It’s official, Netflix has confirmed their popular series, Sex Education will be getting a third season, and the streaming service made the exciting announcement by dropping a mini teaser featuring Principal Groff.
let’s talk about sex baby, let’s talk about season 3 (of Sex Education) pic.twitter.com/qvRIiXwp9B— Netflix UK & Ireland (@NetflixUK) February 10, 2020
Sex Education season two recently landed on Netflix, and has received tons of praise from fans who are currently gutted that they binge-watched the new episodes so quickly.
But one bit of information that has sent fans into overdrive is the fact that co-stars Aimee Lou Wood, 24, and Connor Swindells, 23, who play lovebirds Aimee Gibbs and Adam Groff in season one are dating in real life.
The pair became Instagram official back in September 2018, but fans are only just making the connection that the pair are dating and it’s sent them into a wild frenzy.
The fact that Aimee and Connor from Sex Education are dating in real life really makes my heart happy pic.twitter.com/oWm5nfaVPe— rachael (@rachaelb_ts) January 24, 2020
With Sex Education just rounding off its randy second season on Netflix, fans are once again confused about whether it’s supposed to be a show aimed at Brits or Americans. Given an entirely British cast and setting in the heartland of England’s green countryside, you’d expect it to be all tea and crumpets.
However, There’s a definite John Hughes vibe and you’d sometime be forgiven for thinking you’ve stepped into The Breakfast Club or Ferris Bueller’s Day Off.
From the way the cast dress to the pastel colours of the clothes, some have questioned what era Sex Education is even set in. The bopping ’80s soundtrack of “We Don’t Have to Take Our Clothes Off”, “Two Tribes”, and “Push It” also don’t help the confusion.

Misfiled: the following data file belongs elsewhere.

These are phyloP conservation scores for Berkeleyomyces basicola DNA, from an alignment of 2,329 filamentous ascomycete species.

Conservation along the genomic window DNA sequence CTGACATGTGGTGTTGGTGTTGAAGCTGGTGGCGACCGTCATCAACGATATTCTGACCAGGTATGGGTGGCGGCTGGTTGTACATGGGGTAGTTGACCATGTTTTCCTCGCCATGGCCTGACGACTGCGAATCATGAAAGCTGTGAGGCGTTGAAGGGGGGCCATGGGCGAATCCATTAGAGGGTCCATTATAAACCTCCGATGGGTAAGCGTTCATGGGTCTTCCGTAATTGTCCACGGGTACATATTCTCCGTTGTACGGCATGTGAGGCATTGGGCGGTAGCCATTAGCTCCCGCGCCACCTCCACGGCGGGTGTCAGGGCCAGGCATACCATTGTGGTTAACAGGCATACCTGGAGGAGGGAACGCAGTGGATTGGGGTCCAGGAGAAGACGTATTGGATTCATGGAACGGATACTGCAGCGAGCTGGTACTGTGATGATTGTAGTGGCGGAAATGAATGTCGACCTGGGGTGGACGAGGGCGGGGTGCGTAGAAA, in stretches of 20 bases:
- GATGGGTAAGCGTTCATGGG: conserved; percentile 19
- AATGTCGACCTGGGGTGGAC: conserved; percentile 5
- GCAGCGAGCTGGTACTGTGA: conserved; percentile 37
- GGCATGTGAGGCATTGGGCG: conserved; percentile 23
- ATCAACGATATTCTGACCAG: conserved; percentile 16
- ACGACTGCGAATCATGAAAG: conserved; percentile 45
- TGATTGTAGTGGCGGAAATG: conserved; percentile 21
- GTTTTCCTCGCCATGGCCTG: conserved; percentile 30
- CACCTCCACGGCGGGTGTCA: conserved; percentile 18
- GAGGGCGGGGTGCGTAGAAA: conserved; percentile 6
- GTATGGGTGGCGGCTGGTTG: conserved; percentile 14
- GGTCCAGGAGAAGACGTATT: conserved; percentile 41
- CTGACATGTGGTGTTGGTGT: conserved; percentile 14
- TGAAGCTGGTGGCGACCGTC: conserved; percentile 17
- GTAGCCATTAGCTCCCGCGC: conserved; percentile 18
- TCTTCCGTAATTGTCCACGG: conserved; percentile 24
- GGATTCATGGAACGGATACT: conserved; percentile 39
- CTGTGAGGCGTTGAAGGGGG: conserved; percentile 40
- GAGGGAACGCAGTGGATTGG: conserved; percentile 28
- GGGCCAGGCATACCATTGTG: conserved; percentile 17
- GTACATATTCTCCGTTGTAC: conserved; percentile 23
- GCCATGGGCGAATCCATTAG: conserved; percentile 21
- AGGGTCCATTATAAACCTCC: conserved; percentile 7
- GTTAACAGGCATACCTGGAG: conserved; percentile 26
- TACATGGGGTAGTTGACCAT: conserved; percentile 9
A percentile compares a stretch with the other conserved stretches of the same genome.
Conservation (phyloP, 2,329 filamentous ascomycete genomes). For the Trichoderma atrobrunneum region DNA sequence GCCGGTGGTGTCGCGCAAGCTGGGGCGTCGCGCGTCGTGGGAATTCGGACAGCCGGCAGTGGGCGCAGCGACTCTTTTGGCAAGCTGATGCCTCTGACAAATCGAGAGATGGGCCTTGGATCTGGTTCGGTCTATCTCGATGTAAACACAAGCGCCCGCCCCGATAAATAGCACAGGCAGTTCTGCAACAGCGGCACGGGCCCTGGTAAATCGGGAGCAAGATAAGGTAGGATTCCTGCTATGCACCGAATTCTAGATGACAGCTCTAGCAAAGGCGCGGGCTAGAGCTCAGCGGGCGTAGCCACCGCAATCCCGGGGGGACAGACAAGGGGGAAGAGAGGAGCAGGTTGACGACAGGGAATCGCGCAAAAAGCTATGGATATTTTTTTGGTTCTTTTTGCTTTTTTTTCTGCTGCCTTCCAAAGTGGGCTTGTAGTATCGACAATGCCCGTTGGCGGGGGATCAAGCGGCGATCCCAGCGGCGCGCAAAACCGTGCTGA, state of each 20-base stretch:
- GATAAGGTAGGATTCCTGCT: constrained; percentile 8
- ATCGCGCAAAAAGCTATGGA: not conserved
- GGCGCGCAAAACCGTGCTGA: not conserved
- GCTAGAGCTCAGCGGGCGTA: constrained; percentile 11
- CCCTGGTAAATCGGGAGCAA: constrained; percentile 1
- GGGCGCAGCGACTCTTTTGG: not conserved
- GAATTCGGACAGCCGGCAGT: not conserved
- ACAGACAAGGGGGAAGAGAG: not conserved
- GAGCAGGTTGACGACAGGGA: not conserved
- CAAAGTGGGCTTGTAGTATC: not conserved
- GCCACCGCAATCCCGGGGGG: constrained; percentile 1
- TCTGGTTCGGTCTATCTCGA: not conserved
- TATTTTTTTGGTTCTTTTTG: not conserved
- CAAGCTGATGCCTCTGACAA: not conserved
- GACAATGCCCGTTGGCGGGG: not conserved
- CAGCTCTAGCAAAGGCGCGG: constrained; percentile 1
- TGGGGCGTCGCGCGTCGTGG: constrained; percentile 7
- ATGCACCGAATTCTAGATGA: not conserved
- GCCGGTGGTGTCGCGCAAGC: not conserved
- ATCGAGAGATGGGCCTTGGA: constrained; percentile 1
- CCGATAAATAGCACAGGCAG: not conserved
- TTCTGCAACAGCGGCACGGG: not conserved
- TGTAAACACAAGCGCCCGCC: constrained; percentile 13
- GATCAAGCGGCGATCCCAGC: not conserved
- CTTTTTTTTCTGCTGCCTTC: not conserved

Previously, Gillian Anderson (who plays Jean Milburn) explained how
creator Laurie Nunn wanted to bring a bit of Americana to the British show and ‘hoped’ the American audience wouldn’t notice.
Anderson told RadioTimes: “There is a bit of both worlds, decidedly, in the series, and the aim and the hope is that Americans won’t notice.
For instance, the Brits may notice that they are throwing American footballs, whereas the Americans won’t notice that that might be strange for people speaking with British accents.
“The rules are shifting all the time in terms of how an audience receives the shows that they’re watching, what they’re willing to accept and what realms and worlds they’re willing to step into to suspend their disbelief.
“I think Netflix feels quite strongly that they’ve hit on something with this amalgamation.”
It was a complaint that briefly popped up during Season 1, but with Sex Education back, more keyboard warriors have taken to social media to have a good moan.
This article originally appeared on our sister site, Joyscribe.
[Featured Image Credit: Netflix]